As of late I have been holed up in the ‘Reid Library of Doom’ writing essays upon essays and this is my first post in well over a month. I apologise for not having posted sooner as I’m aware many of you back home will currently be in the process of applying for exchange and could use some extra info on what can be a daunting process. Seeing as I’ve come to the end of my first semester I thought now would be a good time to reflect on how I have found the study aspect of my study abroad experience. This post will be largely dedicated to describing the ins and outs of studying at UWA and how their academic system differs from UofG’s.
I remember from doing my application that I found translating credits from UofG to UWA slightly confusing, so here’s a quick breakdown. A full time load is 24 credits at UWA and this is the equivalent to 60 credits at Glasgow. To make up 24 credits each semester you will be taking 4 units, worth 6 credits each. Over the whole year I’ll be doing 8 units worth 48 credits, which translates to 120 credits back home. Also, UWA have different unit levels, all my unit levels have been level 3 this year because I’m in the third year of my degree but I’ve met many home students who do a semester load at varied levels and I get the impression that degrees are quite flexible here. I’m not too sure if any unit level above or below level 3 is suitable for me but one of my subject coordinators back home told me only to take level 3 but I guess you would have to speak to your own subject coordinator about the possibility of doing units at different levels.
As far as I’m aware I would have been doing 3 courses/units at Glasgow each semester this year and part of me wishes that I was doing 3 here because at times I have found having an extra course to do reading, studying and assignments for quite difficult. I feel that maybe I could have put more work into each unit if I had only 3 to focus on rather than 4. Don’t get me wrong though, I’ve thoroughly enjoyed every unit I’ve taken so far and appreciated the opportunity to learn as much as possible while here.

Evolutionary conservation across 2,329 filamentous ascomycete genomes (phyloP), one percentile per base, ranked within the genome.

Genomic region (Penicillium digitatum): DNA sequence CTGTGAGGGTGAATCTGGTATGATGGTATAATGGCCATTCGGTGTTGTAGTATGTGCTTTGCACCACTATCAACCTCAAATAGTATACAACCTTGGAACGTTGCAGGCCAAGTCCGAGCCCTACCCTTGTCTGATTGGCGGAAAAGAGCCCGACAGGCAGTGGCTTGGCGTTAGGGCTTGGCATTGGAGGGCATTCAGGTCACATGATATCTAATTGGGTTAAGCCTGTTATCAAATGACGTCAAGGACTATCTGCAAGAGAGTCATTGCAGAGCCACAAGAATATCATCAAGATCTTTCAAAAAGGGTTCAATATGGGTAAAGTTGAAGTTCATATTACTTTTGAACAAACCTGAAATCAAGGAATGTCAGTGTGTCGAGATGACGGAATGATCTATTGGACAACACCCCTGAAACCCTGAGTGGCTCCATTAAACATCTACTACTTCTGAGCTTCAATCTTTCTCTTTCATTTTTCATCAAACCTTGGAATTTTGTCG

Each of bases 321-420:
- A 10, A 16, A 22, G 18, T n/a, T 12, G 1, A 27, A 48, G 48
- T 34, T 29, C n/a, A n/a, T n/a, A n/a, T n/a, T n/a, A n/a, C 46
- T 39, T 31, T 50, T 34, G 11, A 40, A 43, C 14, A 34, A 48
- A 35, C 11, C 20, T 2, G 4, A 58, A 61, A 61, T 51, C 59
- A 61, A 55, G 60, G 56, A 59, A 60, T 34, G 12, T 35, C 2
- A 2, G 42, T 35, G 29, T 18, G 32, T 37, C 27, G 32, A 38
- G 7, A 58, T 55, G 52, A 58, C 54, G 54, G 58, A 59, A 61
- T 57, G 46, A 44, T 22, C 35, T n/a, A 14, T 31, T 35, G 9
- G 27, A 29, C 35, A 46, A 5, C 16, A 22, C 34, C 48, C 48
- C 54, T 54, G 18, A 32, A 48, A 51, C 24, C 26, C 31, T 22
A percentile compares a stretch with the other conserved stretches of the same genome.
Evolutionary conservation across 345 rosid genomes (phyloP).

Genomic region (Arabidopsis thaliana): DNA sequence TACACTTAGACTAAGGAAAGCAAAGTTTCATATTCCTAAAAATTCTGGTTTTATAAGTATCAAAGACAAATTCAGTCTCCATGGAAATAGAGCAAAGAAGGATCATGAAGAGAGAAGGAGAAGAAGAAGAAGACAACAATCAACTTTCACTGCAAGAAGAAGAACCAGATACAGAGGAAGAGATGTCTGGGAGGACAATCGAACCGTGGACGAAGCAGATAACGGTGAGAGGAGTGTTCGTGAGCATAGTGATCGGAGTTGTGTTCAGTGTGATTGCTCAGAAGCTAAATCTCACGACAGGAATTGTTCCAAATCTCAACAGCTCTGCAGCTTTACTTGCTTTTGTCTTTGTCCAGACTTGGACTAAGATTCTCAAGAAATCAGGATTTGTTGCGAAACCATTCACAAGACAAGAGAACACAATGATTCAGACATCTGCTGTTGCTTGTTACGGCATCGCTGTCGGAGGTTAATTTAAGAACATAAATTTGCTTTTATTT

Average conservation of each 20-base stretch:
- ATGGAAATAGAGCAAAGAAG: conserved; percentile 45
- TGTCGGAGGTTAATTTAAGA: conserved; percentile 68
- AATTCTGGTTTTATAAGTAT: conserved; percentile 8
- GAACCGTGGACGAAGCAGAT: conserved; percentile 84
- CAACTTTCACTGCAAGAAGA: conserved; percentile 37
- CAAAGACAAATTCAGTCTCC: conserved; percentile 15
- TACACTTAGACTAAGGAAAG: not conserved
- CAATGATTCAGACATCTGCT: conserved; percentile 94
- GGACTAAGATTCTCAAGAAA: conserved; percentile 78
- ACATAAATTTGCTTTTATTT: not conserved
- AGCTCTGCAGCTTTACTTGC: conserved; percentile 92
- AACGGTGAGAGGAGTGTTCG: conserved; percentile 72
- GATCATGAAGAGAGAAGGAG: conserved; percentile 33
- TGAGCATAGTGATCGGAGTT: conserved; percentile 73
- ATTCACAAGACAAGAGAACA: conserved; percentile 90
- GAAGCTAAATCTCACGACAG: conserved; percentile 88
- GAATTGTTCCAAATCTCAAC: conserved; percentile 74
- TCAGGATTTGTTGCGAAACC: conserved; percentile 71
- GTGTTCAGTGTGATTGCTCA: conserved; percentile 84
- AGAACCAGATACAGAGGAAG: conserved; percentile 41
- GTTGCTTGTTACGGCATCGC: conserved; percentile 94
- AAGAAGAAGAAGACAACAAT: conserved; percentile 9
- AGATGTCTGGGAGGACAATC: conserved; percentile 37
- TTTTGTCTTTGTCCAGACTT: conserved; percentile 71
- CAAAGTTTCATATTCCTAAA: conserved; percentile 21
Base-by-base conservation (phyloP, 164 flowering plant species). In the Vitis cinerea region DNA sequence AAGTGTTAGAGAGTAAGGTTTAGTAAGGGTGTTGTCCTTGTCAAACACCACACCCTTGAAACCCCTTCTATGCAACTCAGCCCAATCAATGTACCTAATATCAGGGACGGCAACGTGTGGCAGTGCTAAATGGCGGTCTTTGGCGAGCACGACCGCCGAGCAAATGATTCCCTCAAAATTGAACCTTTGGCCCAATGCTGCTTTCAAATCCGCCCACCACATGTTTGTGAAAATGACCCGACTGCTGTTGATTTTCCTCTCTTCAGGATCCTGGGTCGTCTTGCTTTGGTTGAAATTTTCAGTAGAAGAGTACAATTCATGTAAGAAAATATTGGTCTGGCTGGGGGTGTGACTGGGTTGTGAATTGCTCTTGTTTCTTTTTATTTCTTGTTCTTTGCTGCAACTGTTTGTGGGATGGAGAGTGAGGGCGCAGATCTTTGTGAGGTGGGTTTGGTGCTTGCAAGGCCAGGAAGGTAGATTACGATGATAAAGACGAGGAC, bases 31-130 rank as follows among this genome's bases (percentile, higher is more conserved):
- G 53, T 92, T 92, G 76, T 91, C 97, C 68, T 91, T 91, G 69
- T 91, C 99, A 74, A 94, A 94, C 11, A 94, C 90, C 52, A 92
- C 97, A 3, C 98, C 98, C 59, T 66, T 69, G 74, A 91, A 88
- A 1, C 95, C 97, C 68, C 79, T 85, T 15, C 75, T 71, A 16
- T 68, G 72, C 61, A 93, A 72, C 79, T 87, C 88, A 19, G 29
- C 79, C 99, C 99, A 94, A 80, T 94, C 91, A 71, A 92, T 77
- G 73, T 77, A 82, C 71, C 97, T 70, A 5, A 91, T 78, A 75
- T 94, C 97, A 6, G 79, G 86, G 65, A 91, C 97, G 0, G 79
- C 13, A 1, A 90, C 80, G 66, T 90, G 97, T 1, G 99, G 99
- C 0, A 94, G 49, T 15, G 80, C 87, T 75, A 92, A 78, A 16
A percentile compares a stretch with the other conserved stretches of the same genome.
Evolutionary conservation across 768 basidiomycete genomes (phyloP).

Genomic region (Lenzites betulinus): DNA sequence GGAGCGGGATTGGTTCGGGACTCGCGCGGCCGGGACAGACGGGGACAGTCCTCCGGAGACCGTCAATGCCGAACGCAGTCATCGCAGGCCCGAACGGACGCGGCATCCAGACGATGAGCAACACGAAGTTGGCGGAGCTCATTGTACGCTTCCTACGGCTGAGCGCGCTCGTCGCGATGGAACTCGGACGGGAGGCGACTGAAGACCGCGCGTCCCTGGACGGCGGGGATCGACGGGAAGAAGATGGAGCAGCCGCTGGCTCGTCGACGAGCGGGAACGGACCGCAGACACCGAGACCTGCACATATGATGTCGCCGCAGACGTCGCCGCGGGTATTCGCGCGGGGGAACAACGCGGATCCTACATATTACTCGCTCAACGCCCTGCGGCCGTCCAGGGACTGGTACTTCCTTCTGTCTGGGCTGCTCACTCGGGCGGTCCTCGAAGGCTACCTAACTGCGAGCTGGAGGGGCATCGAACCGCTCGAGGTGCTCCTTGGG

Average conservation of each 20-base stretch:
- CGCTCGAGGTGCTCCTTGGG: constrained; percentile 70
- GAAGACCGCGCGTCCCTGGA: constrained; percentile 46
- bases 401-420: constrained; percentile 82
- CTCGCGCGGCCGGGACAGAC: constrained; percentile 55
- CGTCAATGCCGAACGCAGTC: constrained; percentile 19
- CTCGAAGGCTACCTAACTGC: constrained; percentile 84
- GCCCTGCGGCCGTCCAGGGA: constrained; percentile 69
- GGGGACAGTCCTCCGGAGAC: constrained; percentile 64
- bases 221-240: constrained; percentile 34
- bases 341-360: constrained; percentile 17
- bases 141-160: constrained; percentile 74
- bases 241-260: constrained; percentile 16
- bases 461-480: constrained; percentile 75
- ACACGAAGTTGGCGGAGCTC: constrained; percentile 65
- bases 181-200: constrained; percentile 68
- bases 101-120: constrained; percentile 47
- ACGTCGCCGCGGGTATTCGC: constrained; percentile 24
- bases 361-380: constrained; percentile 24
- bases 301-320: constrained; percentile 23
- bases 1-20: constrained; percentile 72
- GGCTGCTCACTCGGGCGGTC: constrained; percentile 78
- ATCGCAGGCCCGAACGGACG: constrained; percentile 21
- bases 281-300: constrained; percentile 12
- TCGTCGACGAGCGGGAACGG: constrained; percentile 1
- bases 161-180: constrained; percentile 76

UWA have a fairly wide range of courses but before applying here just make sure they have enough to cover 4 units per semester and you’d be clever to pick out some spare units you could take in the case that you have some unfixable clashes or a unit ends up not running. You have 2 weeks after semester starts to change your units too if you feel like you won’t enjoy a class or it isn’t what you thought it was. The process in place for changing units at UWA is fairly easy. As I’m doing a joint honours degree I was somewhat spoilt for choice because I pick 2 history and 2 anthropology units and there was plenty of interesting units to pick from.
I have found the teaching standard to be of excellent quality and I’ve gotten on well with my lecturers and classmates so far. I also feel that the student-lecturer relationship is a bit less formal here but this is definitely a good thing as I’ve found it easier to ask questions and seek help with assignments. Some of my lectures take place in classroom style settings but others take place in traditional lecture halls. On average I had around an hour and half of lectures per unit per week (2 lectures at 45 minutes each) with an hour long tutorial per unit per week also. My earliest lecture was at 9am and the latest at 3pm. Every lecture for every unit I took this semester was posted online (at one lecture a few months ago I was the only student there as most watch online) and UWA’s equivalent of Moodle is really user-friendly and efficient.